Mennonite Morsels: A Mennonite Staple

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Author: Adanys Wynterwulf, April 2018

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A Mennonite Staple​

Hello! Before getting on with my first article in the series I am calling Mennonite Morsels, I thought I’d go ahead and introduce it, and myself a little bit too. I am a former Mennonite who still lives among the people. It is very much at the core of who I am today in spite of me not adhering to the faith anymore. The culture remains a part of me though I am no longer a part of it. Growing up, I always knew we lived differently than others did, I could see I wasn't the same as other kids. I dressed differently, spoke a different language, and lived by different rules. I also ate different food. We didn't go out to eat much, and family dinners were, and are, a huge part of my family's life. And it was good food, let me tell you. So good, in fact, that I want to share it with you.

Now, I can't give you the entire background and origins of each recipe, the changes it went through, and its place in our culture today. I didn't study Mennonites, I just lived the life. The recipes aren't always going to be traditional, but rather one that is popular in my family, with modifications my mom has made to them over the years to make them unique to us.

So the first recipe I will be sharing with you is one that is a staple in nearly every Mennonite home; at least, in all the ones I’ve known. It’s often served on Sunday for faspa. Faspa is simple meal served in the late afternoon but often takes the place of supper. The items on the menu most often are kringel, tweebak, jam, cheese, cookies, coffee, and sugar cubes. Sugar cubes?! Yes. Let me elaborate. Often they’ll take a kringel, cover it in some butter and munch on that, then dip a sugar cube in their coffee and eat it alongside. It’s strange, and so totally Mennonite. This staple is often served for faspa, but that’s not all. You can have it for breakfast, alongside meals, or on its own. So what is It?

Tweebak! Or bread rolls. Wikipedia defines it as “a yeast bread roll formed from two pieces of dough that are pulled apart when eaten.” I don’t know about the two pieces of dough, ours were always just one golf ball sized piece of dough and “rolled” on the table and left to rise. I’ll explain the procedure more in depth when I get to the instructions. It’s a learned skill, so don’t be surprised if yours aren’t smooth and round on your first try.

So, on to the recipe. I’m going to be sharing a modified version my mom always makes.


¾ cup corn oil (lard works too, and is more traditional)
2 ½ cups water
¾ Tbsp yeast
¾ Tbsp salt
¾ Tbsp sugar
⅓ cup wheat bran
¼ cup fine whole wheat flour


Preheat oven to 400 F. Warm water to about 100 F, and mix oil/lard, - if using lard, make sure to liquefy it first - yeast, sugar, and salt until the yeast has dissolved. Then slowly add the flour and bran, mixing it in thoroughly, kneading when the dough becomes too thick to stir.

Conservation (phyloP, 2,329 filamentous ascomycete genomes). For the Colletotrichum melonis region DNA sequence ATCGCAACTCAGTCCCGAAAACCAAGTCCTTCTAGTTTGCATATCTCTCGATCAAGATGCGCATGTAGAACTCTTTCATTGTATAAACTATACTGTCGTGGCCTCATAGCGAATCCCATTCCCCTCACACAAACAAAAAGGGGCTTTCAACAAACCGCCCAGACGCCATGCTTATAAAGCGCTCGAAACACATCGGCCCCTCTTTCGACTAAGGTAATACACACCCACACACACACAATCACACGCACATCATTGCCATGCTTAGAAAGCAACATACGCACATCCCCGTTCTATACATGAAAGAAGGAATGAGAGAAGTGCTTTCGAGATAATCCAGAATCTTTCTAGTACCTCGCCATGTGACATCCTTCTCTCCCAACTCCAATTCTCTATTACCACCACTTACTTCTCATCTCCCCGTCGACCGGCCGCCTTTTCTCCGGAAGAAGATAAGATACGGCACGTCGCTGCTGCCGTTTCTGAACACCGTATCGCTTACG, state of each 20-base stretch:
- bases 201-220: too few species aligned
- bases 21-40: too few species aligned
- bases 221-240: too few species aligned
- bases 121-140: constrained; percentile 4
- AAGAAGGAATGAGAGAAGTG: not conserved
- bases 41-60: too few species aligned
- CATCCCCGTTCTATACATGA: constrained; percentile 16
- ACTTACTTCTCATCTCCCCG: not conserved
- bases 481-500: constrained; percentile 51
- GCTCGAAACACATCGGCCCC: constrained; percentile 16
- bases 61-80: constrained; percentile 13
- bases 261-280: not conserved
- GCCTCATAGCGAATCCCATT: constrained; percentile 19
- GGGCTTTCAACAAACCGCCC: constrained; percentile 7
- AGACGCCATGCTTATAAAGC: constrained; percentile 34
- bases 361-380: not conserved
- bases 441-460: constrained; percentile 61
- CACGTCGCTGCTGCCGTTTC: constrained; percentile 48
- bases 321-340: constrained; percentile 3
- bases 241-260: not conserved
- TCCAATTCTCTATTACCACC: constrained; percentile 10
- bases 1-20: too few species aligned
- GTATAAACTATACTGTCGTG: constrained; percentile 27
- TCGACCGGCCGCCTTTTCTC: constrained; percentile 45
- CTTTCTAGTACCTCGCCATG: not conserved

After kneading the dough, place it in a bowl, cover it, and allow to rise for half an hour, then knead one more time and set to rise again, this time for 1 hour.

After the dough has risen, cut or pinch off golf ball sized or slightly larger pieces. Then, on a well oiled surface - to prevent the dough from sticking - take one piece of dough, place it on the table, place your hand on top, and loosely curl your fingers, making a sort of C shape; your pinky should be on the table. Keep your pinky and ring finger firm, while your other fingers are loose and relaxed, then begin gently but firmly moving your hand in a circular motion, rolling the dough. The goal is to get a firm, smooth ball, and if it’s done right, there should be a small hole on the bottom. If there isn’t, don’t despair, it comes with practice.

Place the rolls on a cookie sheet and leave room between them as they will expand to more than twice their size in rising and baking. After they’re all rolled out, cover the sheets to prevent the dough from drying out, and allow them to rise until they double in size. If your cookie sheets come with a lid, that will work. Or you can do as the Mennonites do: first cover them with a towel, and then lay a sheet of plastic on top to make it more airtight. Obviously, I’m not recommending using bath towels, but these towels were always thin and used specifically for this purpose.

Place the rolls in the oven - be gentle with them, as they can fall and you’ll end up with misshapen lumps- and bake until they are golden brown.

Allow them to cool, then serve with butter or jam, or butter and jam! They’re at their most delicious fresh out of the oven. After they have cooled, keep them stored in the freezer to maintain their freshness. They dry out quickly if stored at room temperature, and even more quickly if refrigerated.

Feel free to reach out to me if you want me to explain any of this further. So, thank you for reading, and be sure to let me know if you decide to try this and what you think.